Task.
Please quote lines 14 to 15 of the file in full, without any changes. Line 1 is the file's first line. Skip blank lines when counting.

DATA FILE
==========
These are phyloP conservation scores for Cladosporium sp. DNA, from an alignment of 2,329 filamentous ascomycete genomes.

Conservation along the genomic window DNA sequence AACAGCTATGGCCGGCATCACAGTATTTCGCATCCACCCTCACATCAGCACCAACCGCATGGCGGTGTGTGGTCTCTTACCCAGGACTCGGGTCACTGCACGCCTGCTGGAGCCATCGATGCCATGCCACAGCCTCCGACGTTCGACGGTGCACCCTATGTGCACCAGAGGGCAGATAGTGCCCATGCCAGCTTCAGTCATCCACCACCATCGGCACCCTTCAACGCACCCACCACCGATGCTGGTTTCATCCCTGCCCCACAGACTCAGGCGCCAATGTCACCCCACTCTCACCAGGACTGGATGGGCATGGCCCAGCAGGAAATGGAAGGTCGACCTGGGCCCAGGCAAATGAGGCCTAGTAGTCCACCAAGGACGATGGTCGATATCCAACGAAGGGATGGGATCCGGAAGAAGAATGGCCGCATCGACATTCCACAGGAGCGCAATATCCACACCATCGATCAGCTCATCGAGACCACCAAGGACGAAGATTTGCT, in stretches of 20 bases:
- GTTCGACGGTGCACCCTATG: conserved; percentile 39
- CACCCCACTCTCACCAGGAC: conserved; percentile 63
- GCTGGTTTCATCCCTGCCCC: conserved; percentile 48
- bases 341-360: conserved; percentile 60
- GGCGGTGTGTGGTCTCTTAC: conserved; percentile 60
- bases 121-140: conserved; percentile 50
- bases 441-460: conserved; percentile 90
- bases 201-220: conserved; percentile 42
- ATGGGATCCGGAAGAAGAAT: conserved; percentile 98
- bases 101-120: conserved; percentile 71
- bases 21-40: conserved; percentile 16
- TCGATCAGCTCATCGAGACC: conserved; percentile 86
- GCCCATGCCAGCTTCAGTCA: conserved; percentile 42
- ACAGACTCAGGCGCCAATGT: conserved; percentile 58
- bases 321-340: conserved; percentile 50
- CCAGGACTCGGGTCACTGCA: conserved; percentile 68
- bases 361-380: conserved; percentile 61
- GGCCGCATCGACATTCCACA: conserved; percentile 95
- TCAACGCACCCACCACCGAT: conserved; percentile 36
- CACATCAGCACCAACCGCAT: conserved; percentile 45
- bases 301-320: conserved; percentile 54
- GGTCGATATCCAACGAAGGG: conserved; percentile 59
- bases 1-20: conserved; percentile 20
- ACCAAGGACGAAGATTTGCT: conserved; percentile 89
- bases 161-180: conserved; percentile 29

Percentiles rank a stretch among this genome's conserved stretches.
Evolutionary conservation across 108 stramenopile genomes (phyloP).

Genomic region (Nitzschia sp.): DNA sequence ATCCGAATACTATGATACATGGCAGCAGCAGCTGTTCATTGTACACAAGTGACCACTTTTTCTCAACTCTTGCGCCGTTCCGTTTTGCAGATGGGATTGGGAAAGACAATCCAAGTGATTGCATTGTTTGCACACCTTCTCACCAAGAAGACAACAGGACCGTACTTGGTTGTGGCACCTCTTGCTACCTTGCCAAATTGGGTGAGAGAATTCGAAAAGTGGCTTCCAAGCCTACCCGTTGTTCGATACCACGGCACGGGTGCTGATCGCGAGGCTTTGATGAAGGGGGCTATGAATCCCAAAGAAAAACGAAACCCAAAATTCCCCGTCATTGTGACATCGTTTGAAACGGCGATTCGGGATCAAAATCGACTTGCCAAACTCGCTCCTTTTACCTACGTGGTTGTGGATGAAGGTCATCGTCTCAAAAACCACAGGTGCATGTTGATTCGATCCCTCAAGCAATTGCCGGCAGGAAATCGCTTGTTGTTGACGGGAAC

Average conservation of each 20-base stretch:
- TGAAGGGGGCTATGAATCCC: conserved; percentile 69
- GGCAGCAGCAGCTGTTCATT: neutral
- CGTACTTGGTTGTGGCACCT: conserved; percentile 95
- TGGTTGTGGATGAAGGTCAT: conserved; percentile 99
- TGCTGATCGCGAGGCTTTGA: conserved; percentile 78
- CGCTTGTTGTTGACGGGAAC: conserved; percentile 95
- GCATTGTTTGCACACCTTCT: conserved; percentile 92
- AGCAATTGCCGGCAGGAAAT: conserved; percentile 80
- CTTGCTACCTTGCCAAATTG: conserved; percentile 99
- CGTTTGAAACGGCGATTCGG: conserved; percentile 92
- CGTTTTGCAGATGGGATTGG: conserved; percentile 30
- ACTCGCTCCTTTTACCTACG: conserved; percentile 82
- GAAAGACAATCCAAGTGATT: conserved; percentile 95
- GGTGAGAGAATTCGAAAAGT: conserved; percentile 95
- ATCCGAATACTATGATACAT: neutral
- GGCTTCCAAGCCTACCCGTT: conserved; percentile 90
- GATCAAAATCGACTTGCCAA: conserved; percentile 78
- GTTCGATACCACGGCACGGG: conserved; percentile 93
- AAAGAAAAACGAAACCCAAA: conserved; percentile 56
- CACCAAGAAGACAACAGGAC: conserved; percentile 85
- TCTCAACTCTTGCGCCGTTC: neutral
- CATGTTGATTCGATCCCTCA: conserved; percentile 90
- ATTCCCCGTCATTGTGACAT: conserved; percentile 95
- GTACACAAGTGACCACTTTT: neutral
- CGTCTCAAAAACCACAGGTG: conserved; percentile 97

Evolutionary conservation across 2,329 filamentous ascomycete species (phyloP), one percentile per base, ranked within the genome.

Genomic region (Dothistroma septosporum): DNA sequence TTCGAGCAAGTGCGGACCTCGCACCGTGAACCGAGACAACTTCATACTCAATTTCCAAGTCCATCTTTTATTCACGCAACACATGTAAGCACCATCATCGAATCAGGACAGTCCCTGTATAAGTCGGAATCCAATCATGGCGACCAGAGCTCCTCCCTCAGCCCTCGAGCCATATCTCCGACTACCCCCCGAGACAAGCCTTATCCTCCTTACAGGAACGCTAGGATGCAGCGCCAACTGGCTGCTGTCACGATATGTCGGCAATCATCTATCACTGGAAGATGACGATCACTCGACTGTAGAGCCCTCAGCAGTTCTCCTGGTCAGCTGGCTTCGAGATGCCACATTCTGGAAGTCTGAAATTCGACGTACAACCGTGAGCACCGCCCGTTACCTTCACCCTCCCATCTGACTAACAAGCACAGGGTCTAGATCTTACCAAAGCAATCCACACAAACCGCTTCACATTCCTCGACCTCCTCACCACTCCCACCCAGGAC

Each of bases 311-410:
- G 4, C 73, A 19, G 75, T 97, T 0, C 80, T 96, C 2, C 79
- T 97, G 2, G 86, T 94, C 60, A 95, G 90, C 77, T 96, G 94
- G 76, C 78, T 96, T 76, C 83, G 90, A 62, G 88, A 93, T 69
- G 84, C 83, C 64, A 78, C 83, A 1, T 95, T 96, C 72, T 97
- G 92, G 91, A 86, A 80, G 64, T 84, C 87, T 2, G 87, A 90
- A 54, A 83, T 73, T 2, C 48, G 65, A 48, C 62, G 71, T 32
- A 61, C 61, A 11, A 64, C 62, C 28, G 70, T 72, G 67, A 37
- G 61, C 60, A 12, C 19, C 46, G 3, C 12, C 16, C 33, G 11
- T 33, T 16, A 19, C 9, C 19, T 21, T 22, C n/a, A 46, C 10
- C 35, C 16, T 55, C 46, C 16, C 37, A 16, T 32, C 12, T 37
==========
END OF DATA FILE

- TCGATCAGCTCATCGAGACC: conserved; percentile 86
- GCCCATGCCAGCTTCAGTCA: conserved; percentile 42